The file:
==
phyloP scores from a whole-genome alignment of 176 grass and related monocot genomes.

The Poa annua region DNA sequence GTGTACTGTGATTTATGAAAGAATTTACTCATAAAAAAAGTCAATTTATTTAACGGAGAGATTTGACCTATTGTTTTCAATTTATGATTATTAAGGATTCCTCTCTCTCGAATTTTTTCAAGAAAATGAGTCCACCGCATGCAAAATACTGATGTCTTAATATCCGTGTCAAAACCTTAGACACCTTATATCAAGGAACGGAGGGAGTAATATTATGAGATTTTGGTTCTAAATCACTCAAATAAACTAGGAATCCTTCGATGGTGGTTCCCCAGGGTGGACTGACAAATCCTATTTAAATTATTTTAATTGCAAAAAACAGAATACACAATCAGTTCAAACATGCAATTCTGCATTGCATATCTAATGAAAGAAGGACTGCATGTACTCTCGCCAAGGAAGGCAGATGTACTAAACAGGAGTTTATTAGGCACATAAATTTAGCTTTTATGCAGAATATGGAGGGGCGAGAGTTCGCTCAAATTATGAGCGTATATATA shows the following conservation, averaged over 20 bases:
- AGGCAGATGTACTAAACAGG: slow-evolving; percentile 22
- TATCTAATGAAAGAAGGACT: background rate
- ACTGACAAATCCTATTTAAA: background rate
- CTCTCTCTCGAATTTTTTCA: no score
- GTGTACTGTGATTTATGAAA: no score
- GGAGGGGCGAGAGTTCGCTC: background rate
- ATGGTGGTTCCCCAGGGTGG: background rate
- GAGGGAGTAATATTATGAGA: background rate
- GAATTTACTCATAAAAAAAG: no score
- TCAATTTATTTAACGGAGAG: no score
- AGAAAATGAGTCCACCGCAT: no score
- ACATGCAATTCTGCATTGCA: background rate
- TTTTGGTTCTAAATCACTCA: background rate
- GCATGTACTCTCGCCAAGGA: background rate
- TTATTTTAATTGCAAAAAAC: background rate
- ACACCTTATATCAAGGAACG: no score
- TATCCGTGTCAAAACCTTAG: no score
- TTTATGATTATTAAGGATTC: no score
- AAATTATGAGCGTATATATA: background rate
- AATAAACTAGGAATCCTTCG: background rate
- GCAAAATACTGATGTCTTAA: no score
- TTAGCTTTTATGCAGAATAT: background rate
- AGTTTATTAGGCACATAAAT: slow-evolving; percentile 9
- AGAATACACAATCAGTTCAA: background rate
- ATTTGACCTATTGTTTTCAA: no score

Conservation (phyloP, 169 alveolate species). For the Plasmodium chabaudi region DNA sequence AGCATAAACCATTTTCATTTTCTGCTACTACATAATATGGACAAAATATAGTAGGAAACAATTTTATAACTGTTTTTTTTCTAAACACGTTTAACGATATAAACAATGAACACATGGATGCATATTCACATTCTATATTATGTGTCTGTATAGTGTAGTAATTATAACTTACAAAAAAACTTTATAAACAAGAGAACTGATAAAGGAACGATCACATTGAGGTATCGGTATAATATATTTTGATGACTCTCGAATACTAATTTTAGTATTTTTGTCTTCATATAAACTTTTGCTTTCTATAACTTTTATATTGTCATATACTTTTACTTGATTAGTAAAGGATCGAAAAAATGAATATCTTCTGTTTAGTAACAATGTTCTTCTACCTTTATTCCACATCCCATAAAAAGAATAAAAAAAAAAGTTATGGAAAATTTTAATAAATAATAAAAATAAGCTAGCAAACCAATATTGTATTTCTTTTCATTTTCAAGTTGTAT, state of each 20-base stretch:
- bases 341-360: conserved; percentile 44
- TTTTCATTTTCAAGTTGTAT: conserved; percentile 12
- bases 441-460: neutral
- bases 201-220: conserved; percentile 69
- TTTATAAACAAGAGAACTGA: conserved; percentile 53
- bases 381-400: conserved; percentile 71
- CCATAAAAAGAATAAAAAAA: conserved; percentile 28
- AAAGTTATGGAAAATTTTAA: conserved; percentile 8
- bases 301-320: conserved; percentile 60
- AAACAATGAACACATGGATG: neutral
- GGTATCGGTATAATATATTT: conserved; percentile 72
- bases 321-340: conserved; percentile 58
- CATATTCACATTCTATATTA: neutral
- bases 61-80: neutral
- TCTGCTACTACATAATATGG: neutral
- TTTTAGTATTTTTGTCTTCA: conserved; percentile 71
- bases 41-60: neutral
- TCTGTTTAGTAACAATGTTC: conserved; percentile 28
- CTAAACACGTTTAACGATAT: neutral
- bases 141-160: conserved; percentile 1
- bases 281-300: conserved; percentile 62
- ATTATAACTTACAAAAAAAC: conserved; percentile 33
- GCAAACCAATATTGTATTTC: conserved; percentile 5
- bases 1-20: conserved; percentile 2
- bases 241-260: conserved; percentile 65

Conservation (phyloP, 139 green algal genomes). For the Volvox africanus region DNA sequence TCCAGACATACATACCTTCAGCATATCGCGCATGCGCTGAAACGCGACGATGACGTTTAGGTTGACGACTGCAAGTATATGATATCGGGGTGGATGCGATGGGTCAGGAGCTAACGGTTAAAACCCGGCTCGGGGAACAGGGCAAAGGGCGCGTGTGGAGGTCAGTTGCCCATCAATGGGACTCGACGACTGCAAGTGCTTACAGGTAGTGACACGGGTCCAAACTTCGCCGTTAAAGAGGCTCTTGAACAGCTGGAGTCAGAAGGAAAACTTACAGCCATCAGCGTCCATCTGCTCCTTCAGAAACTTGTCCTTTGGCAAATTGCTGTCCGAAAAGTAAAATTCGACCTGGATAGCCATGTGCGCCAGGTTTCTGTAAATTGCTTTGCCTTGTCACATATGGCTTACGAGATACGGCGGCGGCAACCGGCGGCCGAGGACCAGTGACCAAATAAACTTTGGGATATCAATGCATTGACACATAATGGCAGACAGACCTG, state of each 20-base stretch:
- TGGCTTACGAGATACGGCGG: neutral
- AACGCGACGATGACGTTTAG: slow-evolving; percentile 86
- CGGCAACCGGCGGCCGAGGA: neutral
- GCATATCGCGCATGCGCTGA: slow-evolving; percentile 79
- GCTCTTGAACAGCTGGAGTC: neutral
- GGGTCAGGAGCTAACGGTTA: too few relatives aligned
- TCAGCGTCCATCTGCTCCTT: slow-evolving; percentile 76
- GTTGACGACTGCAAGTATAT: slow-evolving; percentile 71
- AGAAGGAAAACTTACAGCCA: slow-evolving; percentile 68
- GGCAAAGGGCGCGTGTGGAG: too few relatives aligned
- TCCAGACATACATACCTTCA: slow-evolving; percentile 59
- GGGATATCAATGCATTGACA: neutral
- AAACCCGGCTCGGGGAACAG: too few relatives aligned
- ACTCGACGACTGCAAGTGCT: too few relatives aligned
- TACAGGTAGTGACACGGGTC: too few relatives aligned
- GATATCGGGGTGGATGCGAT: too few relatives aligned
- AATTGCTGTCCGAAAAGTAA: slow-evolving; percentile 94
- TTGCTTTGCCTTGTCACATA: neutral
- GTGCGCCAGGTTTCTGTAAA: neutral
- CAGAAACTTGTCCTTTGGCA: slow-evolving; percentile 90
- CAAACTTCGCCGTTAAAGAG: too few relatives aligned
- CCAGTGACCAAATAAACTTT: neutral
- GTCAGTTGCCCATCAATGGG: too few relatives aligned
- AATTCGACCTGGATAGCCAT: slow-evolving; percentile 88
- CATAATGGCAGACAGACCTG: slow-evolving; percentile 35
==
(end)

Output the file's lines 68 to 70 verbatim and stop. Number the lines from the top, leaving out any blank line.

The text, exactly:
- ACTCGACGACTGCAAGTGCT: too few relatives aligned
- TACAGGTAGTGACACGGGTC: too few relatives aligned
- GATATCGGGGTGGATGCGAT: too few relatives aligned